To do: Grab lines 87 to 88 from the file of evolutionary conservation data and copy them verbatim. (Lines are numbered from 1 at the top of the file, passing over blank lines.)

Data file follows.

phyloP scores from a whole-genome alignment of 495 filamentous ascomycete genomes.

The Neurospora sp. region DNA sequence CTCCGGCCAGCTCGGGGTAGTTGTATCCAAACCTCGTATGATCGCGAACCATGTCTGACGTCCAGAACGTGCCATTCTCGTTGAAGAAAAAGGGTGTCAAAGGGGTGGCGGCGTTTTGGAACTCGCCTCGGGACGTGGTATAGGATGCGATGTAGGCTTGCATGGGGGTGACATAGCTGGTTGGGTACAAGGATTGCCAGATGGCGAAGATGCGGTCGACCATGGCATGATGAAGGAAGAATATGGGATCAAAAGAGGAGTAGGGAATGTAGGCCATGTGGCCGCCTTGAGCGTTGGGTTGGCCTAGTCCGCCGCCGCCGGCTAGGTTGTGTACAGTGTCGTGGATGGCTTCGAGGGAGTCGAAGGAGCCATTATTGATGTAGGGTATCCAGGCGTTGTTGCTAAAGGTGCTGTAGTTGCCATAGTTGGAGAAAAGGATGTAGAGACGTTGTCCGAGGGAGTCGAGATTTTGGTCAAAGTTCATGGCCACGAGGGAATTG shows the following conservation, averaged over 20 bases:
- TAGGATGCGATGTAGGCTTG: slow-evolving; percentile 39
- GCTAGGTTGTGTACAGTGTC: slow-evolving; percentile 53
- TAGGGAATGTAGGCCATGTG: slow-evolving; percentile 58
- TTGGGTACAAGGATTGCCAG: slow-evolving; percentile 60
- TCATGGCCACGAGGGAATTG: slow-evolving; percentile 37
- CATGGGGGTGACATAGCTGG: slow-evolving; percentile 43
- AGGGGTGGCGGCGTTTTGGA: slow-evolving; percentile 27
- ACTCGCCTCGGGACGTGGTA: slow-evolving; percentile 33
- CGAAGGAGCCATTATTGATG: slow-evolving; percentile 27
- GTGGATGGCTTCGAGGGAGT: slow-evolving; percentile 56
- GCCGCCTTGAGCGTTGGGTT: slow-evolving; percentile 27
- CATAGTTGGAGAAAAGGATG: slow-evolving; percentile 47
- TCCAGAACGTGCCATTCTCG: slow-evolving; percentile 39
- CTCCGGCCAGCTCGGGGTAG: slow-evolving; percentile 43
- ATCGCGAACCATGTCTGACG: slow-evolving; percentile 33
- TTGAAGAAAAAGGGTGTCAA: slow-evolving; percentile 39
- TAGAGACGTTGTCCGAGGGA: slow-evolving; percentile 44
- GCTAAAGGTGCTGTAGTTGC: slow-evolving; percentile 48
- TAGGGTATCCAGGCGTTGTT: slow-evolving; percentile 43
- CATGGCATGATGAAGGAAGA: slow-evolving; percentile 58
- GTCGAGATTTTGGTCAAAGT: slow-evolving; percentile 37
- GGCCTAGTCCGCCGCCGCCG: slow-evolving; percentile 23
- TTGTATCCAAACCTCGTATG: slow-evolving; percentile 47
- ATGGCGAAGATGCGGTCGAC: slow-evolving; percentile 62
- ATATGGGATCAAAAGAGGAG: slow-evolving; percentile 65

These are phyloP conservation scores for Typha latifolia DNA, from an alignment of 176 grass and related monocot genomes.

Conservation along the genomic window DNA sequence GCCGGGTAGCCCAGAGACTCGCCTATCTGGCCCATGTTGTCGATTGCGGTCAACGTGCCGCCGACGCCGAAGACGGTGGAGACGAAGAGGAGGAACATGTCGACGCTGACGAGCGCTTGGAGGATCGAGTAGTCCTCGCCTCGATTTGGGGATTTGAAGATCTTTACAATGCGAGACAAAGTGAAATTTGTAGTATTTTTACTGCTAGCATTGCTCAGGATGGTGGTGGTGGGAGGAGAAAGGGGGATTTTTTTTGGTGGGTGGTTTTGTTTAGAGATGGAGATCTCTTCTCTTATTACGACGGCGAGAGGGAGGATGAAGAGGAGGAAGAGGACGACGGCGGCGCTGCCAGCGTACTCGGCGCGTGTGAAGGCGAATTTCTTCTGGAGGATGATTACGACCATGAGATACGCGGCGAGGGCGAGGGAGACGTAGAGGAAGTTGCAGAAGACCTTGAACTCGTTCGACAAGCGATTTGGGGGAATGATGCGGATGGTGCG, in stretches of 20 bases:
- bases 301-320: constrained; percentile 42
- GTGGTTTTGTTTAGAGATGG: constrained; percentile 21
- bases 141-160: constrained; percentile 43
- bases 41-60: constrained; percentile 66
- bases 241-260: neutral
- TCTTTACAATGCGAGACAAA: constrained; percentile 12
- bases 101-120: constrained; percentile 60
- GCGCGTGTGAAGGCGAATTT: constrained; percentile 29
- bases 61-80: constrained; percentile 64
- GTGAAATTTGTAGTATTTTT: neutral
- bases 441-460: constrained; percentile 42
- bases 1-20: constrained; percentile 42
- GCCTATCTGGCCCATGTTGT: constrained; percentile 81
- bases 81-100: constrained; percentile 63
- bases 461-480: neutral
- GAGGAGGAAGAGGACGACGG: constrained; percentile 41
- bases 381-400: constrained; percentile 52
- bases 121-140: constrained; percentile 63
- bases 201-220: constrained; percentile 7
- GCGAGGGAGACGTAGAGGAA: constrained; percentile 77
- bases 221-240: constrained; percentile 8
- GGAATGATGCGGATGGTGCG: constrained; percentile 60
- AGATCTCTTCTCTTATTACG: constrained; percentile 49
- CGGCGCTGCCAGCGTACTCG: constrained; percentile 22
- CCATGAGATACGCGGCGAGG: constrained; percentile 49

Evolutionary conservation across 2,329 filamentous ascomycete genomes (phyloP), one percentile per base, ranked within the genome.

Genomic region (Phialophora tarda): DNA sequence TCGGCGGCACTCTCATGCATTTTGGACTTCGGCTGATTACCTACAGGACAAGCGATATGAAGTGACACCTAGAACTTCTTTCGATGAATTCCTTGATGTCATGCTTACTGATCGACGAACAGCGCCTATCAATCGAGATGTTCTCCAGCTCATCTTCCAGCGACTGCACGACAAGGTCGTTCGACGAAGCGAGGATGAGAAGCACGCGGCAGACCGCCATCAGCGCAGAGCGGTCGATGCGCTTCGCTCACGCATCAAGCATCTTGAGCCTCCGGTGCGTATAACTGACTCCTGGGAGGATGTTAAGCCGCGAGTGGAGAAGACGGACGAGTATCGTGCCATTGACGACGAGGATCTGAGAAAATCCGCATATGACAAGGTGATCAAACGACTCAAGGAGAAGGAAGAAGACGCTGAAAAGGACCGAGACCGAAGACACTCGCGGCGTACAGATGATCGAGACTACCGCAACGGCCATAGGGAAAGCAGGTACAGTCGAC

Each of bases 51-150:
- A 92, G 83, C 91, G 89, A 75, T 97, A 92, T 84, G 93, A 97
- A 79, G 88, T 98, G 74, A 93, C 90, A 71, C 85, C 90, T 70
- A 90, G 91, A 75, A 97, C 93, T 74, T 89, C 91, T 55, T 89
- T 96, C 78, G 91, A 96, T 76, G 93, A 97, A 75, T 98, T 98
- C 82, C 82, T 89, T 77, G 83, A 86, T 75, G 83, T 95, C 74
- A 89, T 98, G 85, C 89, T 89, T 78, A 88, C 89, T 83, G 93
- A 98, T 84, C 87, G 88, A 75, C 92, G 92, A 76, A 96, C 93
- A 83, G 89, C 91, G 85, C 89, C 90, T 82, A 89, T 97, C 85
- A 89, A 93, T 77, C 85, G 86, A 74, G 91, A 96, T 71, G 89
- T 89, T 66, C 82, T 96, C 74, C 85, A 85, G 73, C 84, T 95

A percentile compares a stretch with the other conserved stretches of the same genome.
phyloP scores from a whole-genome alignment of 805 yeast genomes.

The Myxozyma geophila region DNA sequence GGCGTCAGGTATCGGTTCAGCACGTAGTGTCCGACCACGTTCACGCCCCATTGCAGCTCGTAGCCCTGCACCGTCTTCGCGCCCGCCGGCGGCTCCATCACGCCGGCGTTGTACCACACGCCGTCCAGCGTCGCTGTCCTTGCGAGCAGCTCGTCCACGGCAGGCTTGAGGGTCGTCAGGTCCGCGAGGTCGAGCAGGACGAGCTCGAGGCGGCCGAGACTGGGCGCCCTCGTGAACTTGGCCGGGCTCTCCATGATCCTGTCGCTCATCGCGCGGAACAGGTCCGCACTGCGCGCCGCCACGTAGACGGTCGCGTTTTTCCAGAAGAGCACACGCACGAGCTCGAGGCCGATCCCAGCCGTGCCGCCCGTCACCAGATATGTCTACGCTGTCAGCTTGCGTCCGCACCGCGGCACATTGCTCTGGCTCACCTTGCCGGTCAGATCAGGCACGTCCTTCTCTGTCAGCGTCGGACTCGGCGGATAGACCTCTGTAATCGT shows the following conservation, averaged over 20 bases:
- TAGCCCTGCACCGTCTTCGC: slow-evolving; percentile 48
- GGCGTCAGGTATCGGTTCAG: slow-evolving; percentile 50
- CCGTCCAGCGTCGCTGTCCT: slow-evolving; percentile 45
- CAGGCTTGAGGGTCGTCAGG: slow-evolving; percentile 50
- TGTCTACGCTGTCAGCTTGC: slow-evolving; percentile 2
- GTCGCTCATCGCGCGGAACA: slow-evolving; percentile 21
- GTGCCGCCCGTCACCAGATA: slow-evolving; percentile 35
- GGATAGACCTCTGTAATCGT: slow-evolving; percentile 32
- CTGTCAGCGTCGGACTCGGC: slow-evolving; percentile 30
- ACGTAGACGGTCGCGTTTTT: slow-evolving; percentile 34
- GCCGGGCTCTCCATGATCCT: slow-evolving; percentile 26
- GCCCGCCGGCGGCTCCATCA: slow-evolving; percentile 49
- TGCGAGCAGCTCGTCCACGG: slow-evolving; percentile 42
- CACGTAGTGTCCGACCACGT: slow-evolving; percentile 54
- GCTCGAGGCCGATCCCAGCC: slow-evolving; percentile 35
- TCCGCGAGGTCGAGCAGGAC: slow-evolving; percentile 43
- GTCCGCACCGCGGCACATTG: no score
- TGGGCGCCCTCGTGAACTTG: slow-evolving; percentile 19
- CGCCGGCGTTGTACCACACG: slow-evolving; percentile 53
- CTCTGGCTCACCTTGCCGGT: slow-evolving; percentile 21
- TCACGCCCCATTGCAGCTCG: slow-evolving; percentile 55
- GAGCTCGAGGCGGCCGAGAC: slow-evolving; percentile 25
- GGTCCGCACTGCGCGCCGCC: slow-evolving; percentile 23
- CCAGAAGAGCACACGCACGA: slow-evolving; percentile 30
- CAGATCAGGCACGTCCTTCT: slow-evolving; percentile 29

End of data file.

- GTCCGCACCGCGGCACATTG: no score
- TGGGCGCCCTCGTGAACTTG: slow-evolving; percentile 19